surface science ELSEVIER
Surface Science 386 (1997) 241-244
Theoretical investigations of initial growth process on GaAs (001 ) surfaces T o m o n o r i Ito a.,, K e n j i Shiraishi b a N T T System Electronics Laboratories, 3-1, Morinosato Wakamiya, Atsugi-shi 243-01, Japan b N T T Basic Research Laboratories, 3-1, Morinosato Wakamiya, A tsugi-shi 243-01, Japan Received 5 November 1996; accepted for publication 26 February 1997
This paper briefly reviews our latest achievements in theoretically approaching the initial growth process including adatom migration and changes in the atomistic structure on the GaAs(001)-(2 x4) surface. The calculations are performed using the ab initio pseudopotential method, empirical interatomic potential and Monte Carlo (MC) simulation. On the (2 x 4)ill surface, we found that Ga adatom migration strongly depends on the Ga adatom coverage during molecular-beam-epitaxy growth. This can be interpreted by the electron counting model. Based on these findings, migration potentials near the steps on the (2 x 4)fl2 surface can be successfully calculated using a simple energy formula. Using this energy formula, the newly developed electron-counting MC simulation results imply that the GaAs(001) surface changes its atomic arrangement from an initial (2 x4)f12 to (2 x4)fll via (2 x 4)ct. Further Ga and As adsorptions fill up the lattice sites in the missing dimer region continuing layer-by-layer growth. © 1997 Elsevier Science B.V. Keywords: Adatom kinetics; Computer simulations; Epitaxy; Gallium arsenide; Growth; Surface structure
GaAs(001 ) surfaces are very interesting not only in terms of surface physics but also in terms of the semiconductor technology of thin-film growth. The GaAs(001) surface exhibits a sequence of reconstructions dependent on the surface stoichiometry, ranging from the As-rich c ( 4 x 4 ) structure to the Ga-rich c(8 x 2) reconstruction. Among these, the As-rich (2 x 4) surface is the most technologically important because molecular-beam-epitaxy (MBE) growth under As-rich conditions usually begins and ends with this surface. The atomic * Corresponding author. Tel: (+ 81 ) 462 40.2884; fax: (+ 81 ) 462 40.4351; e-mail: [email protected]
0039-6028/97/$17.00 © 1997 Elsevier Science B.V. All rights reserved. PH S0039-6028 (97)00320-8
structure of the (2 x 4) surface has therefore been intensively investigated from both experimental and theoretical viewpoints [1-6]. However, there have been very few theoretical studies on the initial MBE growth process that incorporate surface reconstructions. This paper briefly reviews our latest achievements in theoretically approaching the initial growth process including adatom migration and changes in the atomistic structure on the GaAs(001)-(2 x 4) surface. Ga adatom migration on the (2x4)fll surface is investigated using stochastic Monte Carlo (MC) simulation based on migration potentials obtained by ab initio calculations. Furthermore, migration potentials near steps on the (2 x 4)fl2 surface are evaluated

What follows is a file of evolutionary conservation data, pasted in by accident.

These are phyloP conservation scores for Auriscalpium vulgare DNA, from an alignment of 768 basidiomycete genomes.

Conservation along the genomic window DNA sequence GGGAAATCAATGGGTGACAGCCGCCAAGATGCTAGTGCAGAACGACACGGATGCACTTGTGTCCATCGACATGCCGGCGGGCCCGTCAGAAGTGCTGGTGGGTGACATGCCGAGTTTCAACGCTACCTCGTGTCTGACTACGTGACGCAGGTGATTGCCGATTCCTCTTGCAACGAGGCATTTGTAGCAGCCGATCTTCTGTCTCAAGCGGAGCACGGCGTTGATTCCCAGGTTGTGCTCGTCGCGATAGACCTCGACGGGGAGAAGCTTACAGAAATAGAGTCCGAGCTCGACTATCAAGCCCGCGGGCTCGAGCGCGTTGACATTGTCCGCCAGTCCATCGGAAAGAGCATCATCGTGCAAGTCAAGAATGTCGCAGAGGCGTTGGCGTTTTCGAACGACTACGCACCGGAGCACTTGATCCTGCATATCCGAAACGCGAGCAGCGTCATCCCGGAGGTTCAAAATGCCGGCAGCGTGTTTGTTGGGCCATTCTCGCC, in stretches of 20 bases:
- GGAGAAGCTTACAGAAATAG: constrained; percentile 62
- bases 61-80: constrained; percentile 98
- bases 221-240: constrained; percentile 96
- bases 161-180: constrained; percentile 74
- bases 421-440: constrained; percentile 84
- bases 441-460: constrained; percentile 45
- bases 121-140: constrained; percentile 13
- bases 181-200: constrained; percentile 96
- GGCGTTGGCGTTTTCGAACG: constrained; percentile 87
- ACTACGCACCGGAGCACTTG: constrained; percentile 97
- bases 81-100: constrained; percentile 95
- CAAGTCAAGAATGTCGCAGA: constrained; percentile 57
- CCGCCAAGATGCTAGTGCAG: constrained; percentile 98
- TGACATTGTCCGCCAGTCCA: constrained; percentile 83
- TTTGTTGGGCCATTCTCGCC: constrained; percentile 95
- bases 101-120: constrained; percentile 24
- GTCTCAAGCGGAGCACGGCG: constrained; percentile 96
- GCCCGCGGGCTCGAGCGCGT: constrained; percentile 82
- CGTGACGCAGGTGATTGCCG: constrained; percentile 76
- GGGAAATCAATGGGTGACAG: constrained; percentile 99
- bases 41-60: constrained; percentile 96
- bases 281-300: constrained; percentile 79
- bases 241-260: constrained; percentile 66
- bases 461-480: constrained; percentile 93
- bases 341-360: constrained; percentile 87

~ Ito, K. Shiraishi / Surface Science 386 (1997) 241-244
by a simple energy formula using empirical interatomic potential and an energy term extracted from the ab initio pseudopotential calculations. Based on successful applications of the simple energy formula, a newly developed electron-counting MC (ECMC) simulation procedure is performed to investigate changes in the atomistic structure of the (2 x 4) surface during MBE growth.
on the surface
During MBE growth, adatom migration on a reconstructed semiconductor surface is crucial in controlling atomic arrangements. In this section, the migration of Ga adatoms on the (2 x 4)ill surface (see Fig. 3c) is theoretically investigated using the stochastic MC approach based on the migration potentials obtained by our ab initio total energy calculations [7,8]. Calculated migration potentials indicate that a stable adsorption site strongly depends on Ga adatom coverage and changes from an As dimer region to a missing dimer region as the number of Ga adatoms increases. Based on this, MC simulation of 20 x 20 square sublattices was performed at 600°C and a growth rate of 2 ML s -1 [7-10].
Fig. 1 shows the ratio n/N of the number of Ga adatoms n in the dimer region (closed squares) and missing dimer region (open squares) to the total number of surface lattice sites N as a function of surface coverage 0. This figure implies that Ga adatoms favorably exist in the dimer region at the initial stage of growth, that is, 0 < 0.1. The number of Ga adatoms in the missing dimer region is found to linearly increase with increasing coverage and to approach that in the dimer region in the 0.1<0<0.3 range. At higher adatom coverage 0>0.3, again, the number of Ga adatoms on As dimers linearly increases, whereas the number of Ga adatoms in the missing dimer region stays nearly constant. This is because anisotropic migration is suppressed at higher adatom coverage resulting from the migration potential with lower activation barriers. Similar qualitative trends were also found in Alo.sGao.sAs [9,10]. This migration behavior reflects the coverage dependence of the migration potentials. This suggests that atomic arrangements resulting from adatom migration can be obtained by considering stable lattice sites in migration potentials, because effective activation barriers are sufficiently low at typical growth temperatures such as 600°C.
0.2 0.1 0
O Fig. 1. Calculated results on the (2 x 4)fll surface for the ratio